Combining maths and gut bacteria could be the best way to design diets that prevent chronic health conditions in the future, Swedish researchers have said.
A team from the Chalmers University of Technology say that applying a mathematical model to the interaction of gut bacteria could design new probiotics and specially tailored diets for people.
Lead researcher Professor Jens Nielsen, Professor of Systems Biology at Chalmers, said: “Intestinal bacteria have an important role to play in health and the development of diseases, and our new mathematical model could be extremely helpful in these areas.”
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The findings of this study were based on published research papers which had looked at regular health monitoring in both children and adults.
Each change was compared to predictions that had been made from their mathematical model which proved to be highly accurate. It had even predicted how the babies’ intestinal bacterial composition would change once they were weaned off milk and onto solid food.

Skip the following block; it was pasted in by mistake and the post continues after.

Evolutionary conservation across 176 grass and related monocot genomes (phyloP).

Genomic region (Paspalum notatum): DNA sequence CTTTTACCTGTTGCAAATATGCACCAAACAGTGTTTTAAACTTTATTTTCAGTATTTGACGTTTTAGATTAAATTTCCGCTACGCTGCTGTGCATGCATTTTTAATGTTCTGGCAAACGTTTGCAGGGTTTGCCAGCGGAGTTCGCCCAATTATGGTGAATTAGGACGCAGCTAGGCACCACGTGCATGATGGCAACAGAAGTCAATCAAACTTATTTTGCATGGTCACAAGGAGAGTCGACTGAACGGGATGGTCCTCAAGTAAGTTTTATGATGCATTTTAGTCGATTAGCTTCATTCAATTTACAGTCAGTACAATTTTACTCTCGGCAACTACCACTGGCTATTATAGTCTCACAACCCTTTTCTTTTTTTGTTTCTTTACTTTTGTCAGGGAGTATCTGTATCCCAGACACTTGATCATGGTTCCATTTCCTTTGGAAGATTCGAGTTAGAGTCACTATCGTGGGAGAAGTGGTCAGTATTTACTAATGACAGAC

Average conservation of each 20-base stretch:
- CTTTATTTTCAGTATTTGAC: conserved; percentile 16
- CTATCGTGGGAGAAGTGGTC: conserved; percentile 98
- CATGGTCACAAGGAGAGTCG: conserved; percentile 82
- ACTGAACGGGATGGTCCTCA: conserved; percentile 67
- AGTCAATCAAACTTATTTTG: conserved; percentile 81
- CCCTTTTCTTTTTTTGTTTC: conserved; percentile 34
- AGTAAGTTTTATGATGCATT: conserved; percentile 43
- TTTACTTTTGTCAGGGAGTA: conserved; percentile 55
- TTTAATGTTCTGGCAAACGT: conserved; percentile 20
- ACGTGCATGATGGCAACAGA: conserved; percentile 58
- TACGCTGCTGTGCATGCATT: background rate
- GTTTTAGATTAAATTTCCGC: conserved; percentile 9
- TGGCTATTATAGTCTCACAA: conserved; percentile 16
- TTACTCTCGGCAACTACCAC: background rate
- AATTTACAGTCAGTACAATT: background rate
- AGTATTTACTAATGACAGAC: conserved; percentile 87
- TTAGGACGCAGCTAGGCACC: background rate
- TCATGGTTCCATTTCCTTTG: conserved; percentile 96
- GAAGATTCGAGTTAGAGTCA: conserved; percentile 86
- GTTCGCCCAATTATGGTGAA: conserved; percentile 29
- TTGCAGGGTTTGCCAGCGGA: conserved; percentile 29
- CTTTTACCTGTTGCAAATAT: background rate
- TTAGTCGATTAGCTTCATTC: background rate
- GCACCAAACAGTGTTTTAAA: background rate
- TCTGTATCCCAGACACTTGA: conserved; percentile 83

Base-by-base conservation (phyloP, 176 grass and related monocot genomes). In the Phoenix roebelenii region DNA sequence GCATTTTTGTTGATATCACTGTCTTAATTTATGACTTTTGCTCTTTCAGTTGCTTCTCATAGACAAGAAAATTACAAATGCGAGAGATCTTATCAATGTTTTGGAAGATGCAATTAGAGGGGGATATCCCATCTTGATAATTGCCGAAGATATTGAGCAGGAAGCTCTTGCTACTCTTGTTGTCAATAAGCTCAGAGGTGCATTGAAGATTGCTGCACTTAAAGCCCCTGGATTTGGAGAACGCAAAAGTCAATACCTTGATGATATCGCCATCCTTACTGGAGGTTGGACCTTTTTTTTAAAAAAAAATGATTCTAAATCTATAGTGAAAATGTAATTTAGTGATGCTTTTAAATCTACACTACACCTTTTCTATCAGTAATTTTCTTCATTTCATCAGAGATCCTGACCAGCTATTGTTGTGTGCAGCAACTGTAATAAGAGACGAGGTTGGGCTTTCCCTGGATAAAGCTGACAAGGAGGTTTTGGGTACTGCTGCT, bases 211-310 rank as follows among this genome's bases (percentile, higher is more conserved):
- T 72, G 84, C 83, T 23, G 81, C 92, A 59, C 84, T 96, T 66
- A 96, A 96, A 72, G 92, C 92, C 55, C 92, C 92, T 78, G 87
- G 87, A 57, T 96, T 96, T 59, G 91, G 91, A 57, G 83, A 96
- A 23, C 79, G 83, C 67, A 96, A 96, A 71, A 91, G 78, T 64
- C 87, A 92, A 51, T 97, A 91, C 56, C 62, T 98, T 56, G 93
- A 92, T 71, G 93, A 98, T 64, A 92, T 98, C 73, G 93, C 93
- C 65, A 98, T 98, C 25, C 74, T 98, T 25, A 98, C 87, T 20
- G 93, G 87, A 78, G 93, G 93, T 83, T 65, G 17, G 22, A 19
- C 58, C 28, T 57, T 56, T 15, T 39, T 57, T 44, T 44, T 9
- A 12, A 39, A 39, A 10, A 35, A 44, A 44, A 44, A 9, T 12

Professor Nielsen said: “These are very encouraging results, which could enable computer-based design for a very complex system. Our model could therefore be used to for creating personalised healthy diets, with the possibility to predict how adding specific bacteria as novel probiotics could impact a patient’s health.
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“The model we have developed is unique because it accounts for all these variables. It combines data on the individual bacteria as well as how they interact. It also includes data on how food travels through the gastrointestinal tract and affects the bacteria along the way in its calculations.
“The latter can be measured by examining blood samples and looking at metabolites, the end products that are formed when bacteria break down different types of food.”
The findings have been published in the journal PNAS.